For example, we write a newsletter twice a week where we cover the most important updates and perspectives on AI. At the beginning of the year, this would take me 4-5 hours every single time I would write it. It was a really creative experience for me, and I was really trying to hit that excellent work. But I want to grow my company, I want to scale my company, and I also want to challenge myself to be as AI-first as possible. So I sat down to try to see if I could take something that I thought was really creative and put that into some SOPs to see if I could get AI to help me with some of that.

A simple SOP

Following the newsletter example, a simple SOP might look like:

  • Find relevant news articles to cover for our audience
  • Curate the best news articles to include
  • Write our own coverage of that news
  • Create supporting assets like subject lines and images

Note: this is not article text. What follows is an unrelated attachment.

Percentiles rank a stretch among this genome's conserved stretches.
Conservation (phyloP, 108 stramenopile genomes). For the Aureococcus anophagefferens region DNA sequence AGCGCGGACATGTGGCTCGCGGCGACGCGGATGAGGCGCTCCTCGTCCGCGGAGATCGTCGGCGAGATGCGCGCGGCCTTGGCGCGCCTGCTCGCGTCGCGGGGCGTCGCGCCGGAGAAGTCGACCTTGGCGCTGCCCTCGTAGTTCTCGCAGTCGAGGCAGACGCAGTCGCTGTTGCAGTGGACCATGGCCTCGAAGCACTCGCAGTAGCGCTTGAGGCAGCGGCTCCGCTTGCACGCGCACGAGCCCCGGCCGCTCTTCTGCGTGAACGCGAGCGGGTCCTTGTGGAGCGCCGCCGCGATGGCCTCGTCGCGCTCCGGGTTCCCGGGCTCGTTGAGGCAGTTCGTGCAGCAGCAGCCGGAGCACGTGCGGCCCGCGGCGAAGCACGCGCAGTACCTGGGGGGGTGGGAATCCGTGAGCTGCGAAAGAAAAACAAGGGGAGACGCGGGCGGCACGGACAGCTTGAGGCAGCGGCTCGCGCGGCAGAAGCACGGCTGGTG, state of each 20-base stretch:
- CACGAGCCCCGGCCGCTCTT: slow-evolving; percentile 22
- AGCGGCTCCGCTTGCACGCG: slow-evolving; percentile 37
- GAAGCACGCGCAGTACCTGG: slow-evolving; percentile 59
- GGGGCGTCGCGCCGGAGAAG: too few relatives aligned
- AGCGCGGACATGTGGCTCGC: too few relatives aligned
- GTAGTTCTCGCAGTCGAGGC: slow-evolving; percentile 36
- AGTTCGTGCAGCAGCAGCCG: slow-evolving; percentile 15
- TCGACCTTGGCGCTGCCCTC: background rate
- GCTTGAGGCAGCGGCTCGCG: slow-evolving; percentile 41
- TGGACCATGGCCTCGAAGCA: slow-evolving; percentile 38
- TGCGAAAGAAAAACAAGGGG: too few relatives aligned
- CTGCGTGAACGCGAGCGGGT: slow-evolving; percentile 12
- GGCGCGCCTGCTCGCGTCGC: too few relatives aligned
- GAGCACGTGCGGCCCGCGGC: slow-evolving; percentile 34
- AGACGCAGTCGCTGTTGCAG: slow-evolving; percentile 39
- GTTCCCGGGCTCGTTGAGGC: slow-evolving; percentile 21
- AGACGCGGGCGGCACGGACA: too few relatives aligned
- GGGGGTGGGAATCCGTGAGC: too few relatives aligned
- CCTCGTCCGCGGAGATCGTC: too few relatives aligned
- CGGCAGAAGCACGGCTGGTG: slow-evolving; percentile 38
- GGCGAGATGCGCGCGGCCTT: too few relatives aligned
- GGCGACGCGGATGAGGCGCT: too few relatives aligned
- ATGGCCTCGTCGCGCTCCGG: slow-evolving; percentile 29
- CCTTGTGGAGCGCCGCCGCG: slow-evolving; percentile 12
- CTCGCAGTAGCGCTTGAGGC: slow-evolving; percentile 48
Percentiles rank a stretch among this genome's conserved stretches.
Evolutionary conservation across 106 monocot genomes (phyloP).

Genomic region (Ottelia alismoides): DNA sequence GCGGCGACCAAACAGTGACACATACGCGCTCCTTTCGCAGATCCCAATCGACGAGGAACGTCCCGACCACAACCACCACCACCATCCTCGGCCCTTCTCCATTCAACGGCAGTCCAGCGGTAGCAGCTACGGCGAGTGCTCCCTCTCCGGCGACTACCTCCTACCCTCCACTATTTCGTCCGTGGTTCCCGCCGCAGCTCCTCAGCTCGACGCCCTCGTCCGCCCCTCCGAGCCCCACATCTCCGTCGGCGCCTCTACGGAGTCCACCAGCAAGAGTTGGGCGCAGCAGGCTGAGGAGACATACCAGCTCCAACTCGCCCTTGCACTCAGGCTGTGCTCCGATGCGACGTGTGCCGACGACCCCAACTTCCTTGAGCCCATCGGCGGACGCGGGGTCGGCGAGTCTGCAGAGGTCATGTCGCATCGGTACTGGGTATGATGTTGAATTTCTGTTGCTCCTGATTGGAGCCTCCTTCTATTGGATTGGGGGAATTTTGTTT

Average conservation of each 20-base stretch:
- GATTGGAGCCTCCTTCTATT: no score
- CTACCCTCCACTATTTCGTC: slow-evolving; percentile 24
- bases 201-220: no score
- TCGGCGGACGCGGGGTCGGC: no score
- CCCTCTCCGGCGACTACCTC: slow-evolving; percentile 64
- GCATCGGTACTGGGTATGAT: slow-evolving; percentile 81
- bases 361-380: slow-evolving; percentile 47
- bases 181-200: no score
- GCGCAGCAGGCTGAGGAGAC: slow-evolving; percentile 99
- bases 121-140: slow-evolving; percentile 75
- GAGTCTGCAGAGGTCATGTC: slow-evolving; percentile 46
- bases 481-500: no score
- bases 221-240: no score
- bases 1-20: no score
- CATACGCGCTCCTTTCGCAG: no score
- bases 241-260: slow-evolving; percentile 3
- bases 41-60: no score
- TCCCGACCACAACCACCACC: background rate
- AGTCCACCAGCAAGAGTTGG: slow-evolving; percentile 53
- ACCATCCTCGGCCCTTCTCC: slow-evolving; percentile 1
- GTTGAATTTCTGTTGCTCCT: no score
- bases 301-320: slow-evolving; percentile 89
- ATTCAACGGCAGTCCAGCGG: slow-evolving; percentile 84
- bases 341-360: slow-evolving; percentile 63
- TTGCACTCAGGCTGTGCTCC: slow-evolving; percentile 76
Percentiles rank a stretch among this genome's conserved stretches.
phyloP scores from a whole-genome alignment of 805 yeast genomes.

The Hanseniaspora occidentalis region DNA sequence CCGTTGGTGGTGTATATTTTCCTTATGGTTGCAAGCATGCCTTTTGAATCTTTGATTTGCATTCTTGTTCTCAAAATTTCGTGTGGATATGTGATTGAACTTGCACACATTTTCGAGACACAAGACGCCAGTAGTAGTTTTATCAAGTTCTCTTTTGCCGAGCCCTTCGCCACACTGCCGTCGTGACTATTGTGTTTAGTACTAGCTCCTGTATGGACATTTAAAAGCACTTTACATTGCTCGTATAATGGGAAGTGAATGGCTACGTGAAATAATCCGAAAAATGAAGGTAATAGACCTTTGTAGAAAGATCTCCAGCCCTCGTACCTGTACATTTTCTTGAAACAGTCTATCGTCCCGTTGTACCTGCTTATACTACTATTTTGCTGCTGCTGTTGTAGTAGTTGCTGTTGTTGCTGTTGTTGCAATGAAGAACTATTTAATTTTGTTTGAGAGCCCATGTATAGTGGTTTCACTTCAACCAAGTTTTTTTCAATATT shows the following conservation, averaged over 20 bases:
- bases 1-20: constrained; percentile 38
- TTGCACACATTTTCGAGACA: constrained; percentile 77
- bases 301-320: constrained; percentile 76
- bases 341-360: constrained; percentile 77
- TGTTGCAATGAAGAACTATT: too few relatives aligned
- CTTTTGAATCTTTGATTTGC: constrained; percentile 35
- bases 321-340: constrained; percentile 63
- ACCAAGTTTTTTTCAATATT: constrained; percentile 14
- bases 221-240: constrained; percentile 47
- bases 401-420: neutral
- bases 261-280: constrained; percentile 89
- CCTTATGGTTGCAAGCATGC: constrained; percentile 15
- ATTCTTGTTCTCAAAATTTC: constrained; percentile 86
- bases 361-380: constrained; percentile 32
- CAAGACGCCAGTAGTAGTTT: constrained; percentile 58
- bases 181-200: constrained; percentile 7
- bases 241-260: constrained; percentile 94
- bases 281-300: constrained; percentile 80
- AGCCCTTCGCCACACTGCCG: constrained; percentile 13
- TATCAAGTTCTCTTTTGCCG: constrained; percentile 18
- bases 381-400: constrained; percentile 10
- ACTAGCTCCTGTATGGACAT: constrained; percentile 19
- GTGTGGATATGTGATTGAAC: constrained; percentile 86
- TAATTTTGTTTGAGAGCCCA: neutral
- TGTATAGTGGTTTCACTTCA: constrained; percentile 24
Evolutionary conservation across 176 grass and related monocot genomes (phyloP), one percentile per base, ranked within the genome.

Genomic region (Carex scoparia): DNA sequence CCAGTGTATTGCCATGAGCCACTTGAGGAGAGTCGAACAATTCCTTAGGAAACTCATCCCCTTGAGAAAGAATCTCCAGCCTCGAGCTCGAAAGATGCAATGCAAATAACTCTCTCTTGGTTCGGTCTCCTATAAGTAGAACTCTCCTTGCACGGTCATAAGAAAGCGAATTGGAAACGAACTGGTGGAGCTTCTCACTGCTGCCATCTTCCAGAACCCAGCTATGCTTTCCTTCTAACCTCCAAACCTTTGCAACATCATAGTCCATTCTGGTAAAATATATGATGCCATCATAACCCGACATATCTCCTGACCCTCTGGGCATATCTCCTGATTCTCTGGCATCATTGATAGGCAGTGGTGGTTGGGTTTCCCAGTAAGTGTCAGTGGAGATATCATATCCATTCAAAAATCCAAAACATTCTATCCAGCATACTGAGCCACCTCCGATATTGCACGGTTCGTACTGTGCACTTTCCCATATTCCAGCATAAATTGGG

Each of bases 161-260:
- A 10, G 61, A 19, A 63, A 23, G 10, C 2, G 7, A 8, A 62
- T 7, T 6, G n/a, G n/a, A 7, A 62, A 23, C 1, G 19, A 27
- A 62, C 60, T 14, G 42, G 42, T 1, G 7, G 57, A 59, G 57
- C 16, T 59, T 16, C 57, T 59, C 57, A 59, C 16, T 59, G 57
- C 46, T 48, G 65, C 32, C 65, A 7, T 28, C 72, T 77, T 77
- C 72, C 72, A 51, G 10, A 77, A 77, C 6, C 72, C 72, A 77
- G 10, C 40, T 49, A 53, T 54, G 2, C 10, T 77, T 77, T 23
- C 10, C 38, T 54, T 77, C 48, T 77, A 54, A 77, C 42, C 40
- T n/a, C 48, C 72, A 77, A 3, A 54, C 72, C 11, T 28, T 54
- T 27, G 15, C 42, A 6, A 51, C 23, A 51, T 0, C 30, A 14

When we convert that into an AI system, it looks more like this:

In this process, I thought about if I wanted someone else to write the newsletter, what would I want them to do? With that thinking, you can find opportunities for AI to intervene and take on some of the work. Each SOP we have is a different AI system that we’ve set up. Now our newsletter takes me 20 minutes.

But what needs to happen to not only make the system, but get it to a place where it works really well? You need to get really good at integrating your expertise.

Step 3: Encode expertise

The more specific and fool proof you can get with how you’re describing what you want, the more success you’re going to have with AI. The best way I can describe this is to be bossy. You need to tell AI exactly what you want done and figure out how to translate that into these systems, so they can refine and get better over time.